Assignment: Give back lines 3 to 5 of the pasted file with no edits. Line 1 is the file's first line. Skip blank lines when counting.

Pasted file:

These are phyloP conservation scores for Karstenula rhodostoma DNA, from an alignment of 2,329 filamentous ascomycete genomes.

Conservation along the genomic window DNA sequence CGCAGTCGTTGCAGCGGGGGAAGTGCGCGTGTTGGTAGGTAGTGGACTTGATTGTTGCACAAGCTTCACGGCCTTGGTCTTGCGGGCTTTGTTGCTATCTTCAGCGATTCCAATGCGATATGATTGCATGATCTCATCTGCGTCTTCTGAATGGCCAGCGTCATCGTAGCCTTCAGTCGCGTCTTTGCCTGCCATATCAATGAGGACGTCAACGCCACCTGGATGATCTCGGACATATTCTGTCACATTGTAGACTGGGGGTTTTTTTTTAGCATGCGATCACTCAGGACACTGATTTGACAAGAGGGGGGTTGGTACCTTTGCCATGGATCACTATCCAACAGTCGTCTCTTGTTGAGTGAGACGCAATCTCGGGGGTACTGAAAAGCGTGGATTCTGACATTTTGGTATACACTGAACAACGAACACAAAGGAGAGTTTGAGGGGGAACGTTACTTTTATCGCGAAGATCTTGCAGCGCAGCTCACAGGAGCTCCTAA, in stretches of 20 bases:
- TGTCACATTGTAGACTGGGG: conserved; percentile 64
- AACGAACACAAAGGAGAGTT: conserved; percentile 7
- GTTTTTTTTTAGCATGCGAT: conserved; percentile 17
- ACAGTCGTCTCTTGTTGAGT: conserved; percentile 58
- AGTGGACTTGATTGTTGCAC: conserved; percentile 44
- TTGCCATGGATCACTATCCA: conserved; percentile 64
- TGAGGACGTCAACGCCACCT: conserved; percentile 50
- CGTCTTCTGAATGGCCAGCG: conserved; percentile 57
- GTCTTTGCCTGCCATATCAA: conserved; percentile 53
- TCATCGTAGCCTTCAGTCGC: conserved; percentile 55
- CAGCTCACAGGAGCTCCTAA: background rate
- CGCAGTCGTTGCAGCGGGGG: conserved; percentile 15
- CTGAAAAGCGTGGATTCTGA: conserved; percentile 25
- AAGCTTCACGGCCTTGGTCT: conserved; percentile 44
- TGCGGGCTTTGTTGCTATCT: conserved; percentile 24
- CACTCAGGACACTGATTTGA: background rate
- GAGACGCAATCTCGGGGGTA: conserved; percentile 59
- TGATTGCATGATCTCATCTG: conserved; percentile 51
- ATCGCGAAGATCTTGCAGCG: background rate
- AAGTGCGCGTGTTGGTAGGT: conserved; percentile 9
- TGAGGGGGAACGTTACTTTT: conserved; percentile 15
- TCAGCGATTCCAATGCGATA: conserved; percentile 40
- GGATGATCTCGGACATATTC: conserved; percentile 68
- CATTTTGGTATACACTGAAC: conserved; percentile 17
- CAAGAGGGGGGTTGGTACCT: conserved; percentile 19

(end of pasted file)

- TGTCACATTGTAGACTGGGG: conserved; percentile 64
- AACGAACACAAAGGAGAGTT: conserved; percentile 7
- GTTTTTTTTTAGCATGCGAT: conserved; percentile 17